Summary: The traditional use of the yeast Saccharomyces cerevisiae in alcoholic fermentation has, over time, resulted in substantial accumulated knowledge concerning genetics, physiology, and biochemistry as well as genetic engineering and fermentation technologies. S. cerevisiae has become a platform organism for developing metabolic engineering strategies, methods, and tools. The current review discusses the relevance of several engineering strategies, such as rational and inverse metabolic engineering, evolutionary engineering, and global transcription machinery engineering, in yeast strain improvement. It also summarizes existing tools for fine-tuning and regulating enzyme activities and thus metabolic pathways. Recent examples of yeast metabolic engineering for food, beverage, and industrial biotechnology (bioethanol and bulk and fine chemicals) follow. S. cerevisiae currently enjoys increasing popularity as a production organism in industrial ("white") biotechnology due to its inherent tolerance of low pH values and high ethanol and inhibitor concentrations and its ability to grow anaerobically. Attention is paid to utilizing lignocellulosic biomass as a potential substrate.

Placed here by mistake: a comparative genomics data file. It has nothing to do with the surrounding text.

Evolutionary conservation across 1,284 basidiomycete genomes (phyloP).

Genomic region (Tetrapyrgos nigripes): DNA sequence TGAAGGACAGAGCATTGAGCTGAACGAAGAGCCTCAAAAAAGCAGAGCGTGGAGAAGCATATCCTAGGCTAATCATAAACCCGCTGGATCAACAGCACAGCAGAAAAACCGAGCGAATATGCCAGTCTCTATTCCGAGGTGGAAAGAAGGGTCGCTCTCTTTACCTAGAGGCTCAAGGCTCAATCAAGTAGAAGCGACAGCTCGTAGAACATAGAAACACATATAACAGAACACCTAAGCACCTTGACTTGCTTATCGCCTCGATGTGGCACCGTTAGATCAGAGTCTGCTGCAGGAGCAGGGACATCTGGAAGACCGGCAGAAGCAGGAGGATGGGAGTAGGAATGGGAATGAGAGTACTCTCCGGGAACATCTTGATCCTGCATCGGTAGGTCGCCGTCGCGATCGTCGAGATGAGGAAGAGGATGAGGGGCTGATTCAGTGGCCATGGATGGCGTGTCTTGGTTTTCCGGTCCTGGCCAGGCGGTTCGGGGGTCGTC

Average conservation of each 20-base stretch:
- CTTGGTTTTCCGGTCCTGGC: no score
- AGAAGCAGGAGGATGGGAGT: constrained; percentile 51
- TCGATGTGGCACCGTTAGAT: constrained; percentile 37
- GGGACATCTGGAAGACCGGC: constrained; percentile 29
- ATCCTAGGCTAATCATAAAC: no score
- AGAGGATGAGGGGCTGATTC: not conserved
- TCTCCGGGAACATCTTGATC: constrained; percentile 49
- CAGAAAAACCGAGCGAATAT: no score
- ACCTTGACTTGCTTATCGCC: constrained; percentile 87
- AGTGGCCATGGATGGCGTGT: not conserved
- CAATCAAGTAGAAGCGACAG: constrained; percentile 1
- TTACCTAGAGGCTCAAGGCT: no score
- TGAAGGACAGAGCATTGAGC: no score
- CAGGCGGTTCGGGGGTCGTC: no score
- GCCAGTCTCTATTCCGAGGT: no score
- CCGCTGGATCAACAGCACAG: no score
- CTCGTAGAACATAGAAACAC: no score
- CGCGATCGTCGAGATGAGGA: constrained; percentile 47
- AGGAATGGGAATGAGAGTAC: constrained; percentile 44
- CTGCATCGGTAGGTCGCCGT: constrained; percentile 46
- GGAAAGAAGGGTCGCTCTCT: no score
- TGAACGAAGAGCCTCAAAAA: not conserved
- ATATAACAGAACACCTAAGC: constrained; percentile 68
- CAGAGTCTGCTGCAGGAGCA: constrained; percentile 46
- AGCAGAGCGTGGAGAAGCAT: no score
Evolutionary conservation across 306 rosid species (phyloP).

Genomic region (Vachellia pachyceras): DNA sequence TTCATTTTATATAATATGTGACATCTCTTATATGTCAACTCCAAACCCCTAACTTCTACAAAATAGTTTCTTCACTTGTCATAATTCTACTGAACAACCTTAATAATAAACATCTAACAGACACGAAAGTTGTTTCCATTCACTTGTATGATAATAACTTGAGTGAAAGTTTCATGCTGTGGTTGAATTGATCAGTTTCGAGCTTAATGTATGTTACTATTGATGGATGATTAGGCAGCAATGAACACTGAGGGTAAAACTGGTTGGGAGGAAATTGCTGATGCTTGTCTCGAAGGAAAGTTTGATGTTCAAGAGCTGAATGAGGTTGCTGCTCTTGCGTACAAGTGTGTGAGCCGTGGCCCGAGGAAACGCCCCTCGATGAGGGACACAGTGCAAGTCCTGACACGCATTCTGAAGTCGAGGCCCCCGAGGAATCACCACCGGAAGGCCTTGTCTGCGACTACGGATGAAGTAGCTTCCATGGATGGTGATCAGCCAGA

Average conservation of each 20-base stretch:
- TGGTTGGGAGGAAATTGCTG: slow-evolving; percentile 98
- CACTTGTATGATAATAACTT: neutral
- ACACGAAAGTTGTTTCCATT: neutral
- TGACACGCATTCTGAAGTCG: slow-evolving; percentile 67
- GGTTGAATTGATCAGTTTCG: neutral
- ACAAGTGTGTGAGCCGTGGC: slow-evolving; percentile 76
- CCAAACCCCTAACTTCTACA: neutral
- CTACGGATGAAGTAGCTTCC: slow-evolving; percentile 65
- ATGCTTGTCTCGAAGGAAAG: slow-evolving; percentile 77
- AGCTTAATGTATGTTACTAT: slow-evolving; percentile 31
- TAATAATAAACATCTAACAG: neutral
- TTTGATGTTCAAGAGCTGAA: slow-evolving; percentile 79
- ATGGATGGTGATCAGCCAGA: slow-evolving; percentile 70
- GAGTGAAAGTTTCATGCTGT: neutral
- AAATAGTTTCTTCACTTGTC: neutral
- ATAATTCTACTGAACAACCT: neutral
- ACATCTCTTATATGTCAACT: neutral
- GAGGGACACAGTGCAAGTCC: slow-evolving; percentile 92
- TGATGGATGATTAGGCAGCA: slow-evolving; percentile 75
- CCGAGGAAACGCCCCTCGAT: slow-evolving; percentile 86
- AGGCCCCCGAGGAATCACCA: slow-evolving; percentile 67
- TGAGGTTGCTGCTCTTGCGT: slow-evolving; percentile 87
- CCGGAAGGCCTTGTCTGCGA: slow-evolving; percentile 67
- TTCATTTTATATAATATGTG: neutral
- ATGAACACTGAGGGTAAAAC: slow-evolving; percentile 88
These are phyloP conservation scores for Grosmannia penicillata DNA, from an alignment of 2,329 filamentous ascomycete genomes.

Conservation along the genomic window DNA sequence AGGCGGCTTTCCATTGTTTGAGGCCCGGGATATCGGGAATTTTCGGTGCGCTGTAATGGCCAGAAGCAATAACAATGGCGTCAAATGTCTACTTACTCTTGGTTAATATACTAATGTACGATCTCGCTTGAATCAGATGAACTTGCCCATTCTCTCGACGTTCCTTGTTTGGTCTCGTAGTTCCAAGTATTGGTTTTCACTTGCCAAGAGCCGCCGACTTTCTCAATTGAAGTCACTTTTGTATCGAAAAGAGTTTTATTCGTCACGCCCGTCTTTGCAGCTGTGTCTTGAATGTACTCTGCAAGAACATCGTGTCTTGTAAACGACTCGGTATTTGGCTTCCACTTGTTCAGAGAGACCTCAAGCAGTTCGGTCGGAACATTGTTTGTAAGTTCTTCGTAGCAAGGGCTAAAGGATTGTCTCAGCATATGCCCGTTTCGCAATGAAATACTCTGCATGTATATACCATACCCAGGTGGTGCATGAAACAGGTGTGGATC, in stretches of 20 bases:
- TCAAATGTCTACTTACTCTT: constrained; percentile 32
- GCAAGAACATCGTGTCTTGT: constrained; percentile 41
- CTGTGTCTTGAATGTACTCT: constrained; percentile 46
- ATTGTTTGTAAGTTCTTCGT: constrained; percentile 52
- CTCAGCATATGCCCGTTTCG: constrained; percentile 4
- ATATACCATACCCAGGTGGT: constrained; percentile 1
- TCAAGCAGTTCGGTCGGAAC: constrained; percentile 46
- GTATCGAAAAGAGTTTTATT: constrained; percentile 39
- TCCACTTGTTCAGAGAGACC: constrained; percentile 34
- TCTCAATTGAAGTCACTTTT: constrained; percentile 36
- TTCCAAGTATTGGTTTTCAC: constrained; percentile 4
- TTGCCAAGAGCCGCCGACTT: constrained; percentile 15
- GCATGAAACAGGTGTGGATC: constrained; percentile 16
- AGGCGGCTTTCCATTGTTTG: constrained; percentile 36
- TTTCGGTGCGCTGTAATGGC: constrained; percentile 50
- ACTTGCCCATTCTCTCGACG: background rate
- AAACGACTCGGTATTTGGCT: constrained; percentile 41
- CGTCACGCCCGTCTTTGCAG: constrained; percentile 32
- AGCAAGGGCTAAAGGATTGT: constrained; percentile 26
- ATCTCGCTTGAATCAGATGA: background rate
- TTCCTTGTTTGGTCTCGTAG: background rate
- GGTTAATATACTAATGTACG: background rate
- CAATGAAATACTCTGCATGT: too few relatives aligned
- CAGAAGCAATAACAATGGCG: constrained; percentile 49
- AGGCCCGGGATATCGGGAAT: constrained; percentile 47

|Evidence ID||Analyze ID||Interactor||Interactor Systematic Name||Interactor||Interactor Systematic Name||Type||Assay||Annotation||Action||Modification||Phenotype||Source||Reference||Note|
|Evidence ID||Analyze ID||Gene||Gene Systematic Name||Gene Ontology Term||Gene Ontology Term ID||Qualifier||Aspect||Method||Evidence||Source||Assigned On||Reference||Annotation Extension|
|Evidence ID||Analyze ID||Gene||Gene Systematic Name||Phenotype||Experiment Type||Experiment Type Category||Mutant Information||Strain Background||Chemical||Details||Reference|
|Evidence ID||Analyze ID||Regulator||Regulator Systematic Name||Target||Target Systematic Name||Experiment||Conditions||Strain||Source||Reference|